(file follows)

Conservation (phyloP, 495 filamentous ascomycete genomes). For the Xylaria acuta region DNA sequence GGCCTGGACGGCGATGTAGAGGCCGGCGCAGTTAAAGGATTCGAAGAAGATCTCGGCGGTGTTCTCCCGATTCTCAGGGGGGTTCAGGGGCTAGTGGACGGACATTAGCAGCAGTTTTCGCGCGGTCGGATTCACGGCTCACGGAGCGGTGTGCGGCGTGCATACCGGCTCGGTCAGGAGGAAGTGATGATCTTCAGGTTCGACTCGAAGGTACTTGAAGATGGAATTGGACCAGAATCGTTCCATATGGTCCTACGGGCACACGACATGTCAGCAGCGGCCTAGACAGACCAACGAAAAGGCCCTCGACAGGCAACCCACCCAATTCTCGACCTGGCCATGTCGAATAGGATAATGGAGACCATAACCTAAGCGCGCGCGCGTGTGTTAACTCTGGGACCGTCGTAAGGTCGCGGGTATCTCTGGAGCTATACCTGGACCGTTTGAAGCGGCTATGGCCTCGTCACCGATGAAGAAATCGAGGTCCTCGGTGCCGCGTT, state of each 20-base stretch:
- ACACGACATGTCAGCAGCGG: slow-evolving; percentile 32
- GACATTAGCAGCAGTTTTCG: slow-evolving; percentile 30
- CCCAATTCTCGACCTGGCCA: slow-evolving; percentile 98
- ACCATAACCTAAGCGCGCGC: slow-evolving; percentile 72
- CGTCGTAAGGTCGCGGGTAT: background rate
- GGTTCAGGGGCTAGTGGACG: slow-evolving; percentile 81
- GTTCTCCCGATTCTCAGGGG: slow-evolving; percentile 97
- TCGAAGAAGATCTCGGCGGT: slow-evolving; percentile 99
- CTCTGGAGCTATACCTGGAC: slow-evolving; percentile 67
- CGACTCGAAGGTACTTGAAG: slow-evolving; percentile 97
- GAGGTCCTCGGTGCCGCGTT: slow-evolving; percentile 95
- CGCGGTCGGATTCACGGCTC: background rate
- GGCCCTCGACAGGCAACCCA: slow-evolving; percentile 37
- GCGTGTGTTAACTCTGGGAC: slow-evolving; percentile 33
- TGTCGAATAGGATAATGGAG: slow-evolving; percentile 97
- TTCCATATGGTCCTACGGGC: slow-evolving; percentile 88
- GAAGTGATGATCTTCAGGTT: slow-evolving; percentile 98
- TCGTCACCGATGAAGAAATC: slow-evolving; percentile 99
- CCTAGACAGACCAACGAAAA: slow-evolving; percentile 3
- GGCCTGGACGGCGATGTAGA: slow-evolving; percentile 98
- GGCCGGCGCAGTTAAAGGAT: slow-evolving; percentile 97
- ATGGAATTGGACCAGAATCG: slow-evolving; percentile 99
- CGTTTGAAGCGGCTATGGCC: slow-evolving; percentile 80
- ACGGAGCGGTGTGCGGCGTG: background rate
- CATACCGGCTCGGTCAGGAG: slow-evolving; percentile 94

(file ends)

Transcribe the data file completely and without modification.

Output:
Conservation (phyloP, 495 filamentous ascomycete genomes). For the Xylaria acuta region DNA sequence GGCCTGGACGGCGATGTAGAGGCCGGCGCAGTTAAAGGATTCGAAGAAGATCTCGGCGGTGTTCTCCCGATTCTCAGGGGGGTTCAGGGGCTAGTGGACGGACATTAGCAGCAGTTTTCGCGCGGTCGGATTCACGGCTCACGGAGCGGTGTGCGGCGTGCATACCGGCTCGGTCAGGAGGAAGTGATGATCTTCAGGTTCGACTCGAAGGTACTTGAAGATGGAATTGGACCAGAATCGTTCCATATGGTCCTACGGGCACACGACATGTCAGCAGCGGCCTAGACAGACCAACGAAAAGGCCCTCGACAGGCAACCCACCCAATTCTCGACCTGGCCATGTCGAATAGGATAATGGAGACCATAACCTAAGCGCGCGCGCGTGTGTTAACTCTGGGACCGTCGTAAGGTCGCGGGTATCTCTGGAGCTATACCTGGACCGTTTGAAGCGGCTATGGCCTCGTCACCGATGAAGAAATCGAGGTCCTCGGTGCCGCGTT, state of each 20-base stretch:
- ACACGACATGTCAGCAGCGG: slow-evolving; percentile 32
- GACATTAGCAGCAGTTTTCG: slow-evolving; percentile 30
- CCCAATTCTCGACCTGGCCA: slow-evolving; percentile 98
- ACCATAACCTAAGCGCGCGC: slow-evolving; percentile 72
- CGTCGTAAGGTCGCGGGTAT: background rate
- GGTTCAGGGGCTAGTGGACG: slow-evolving; percentile 81
- GTTCTCCCGATTCTCAGGGG: slow-evolving; percentile 97
- TCGAAGAAGATCTCGGCGGT: slow-evolving; percentile 99
- CTCTGGAGCTATACCTGGAC: slow-evolving; percentile 67
- CGACTCGAAGGTACTTGAAG: slow-evolving; percentile 97
- GAGGTCCTCGGTGCCGCGTT: slow-evolving; percentile 95
- CGCGGTCGGATTCACGGCTC: background rate
- GGCCCTCGACAGGCAACCCA: slow-evolving; percentile 37
- GCGTGTGTTAACTCTGGGAC: slow-evolving; percentile 33
- TGTCGAATAGGATAATGGAG: slow-evolving; percentile 97
- TTCCATATGGTCCTACGGGC: slow-evolving; percentile 88
- GAAGTGATGATCTTCAGGTT: slow-evolving; percentile 98
- TCGTCACCGATGAAGAAATC: slow-evolving; percentile 99
- CCTAGACAGACCAACGAAAA: slow-evolving; percentile 3
- GGCCTGGACGGCGATGTAGA: slow-evolving; percentile 98
- GGCCGGCGCAGTTAAAGGAT: slow-evolving; percentile 97
- ATGGAATTGGACCAGAATCG: slow-evolving; percentile 99
- CGTTTGAAGCGGCTATGGCC: slow-evolving; percentile 80
- ACGGAGCGGTGTGCGGCGTG: background rate
- CATACCGGCTCGGTCAGGAG: slow-evolving; percentile 94